Benign Biological Interventions to Reduce Offending

Neuroethics 13 (1):29-41 (2018)
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A considerable body of evidence now documents, beyond reasonable doubt, biological and health risk factors for crime and violence. Nevertheless, intervention and prevention efforts with offenders have avoided biological interventions, in part due to past misuses of biological research and the challenges that biological predispositions to crime raise. This article reviews the empirical literature on two biological intervention approaches, omega-3 supplementation and transcranial direct current stimulation. Emerging research on these relatively benign interventions suggests that increased omega-3 intake through dietary intervention and prefrontal upregulation using non-invasive brain stimulation may show some initial promise in reducing antisocial behavior. The ethical issues related to mandated and offered biological interventions within the criminal justice system are discussed.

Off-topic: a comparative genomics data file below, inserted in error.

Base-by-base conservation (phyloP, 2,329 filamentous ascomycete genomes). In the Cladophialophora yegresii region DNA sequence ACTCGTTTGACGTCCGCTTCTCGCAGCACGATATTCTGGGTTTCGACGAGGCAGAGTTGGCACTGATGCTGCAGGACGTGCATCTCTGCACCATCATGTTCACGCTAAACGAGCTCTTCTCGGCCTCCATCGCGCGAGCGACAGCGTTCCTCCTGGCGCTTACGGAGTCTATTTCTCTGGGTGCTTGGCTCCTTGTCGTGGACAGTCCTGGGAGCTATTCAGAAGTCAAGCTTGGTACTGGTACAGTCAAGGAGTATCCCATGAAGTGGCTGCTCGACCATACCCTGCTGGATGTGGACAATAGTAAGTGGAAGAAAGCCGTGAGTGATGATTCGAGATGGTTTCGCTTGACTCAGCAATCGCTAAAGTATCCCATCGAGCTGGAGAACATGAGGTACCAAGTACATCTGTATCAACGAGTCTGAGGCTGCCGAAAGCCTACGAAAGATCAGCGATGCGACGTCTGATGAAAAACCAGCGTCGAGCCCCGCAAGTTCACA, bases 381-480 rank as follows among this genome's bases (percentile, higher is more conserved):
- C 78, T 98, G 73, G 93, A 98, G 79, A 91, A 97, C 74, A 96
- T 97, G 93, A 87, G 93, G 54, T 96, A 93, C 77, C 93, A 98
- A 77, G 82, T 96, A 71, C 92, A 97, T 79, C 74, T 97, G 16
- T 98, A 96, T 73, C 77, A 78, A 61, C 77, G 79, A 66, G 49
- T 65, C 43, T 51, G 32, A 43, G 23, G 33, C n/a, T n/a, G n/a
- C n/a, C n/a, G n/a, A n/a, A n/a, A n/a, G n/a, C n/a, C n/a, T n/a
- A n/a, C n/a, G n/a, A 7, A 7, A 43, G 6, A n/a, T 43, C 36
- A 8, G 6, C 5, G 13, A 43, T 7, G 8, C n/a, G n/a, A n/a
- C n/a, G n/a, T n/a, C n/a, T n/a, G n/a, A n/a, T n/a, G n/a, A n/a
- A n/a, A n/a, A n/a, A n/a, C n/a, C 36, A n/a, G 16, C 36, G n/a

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Farah Focquaert
University of Ghent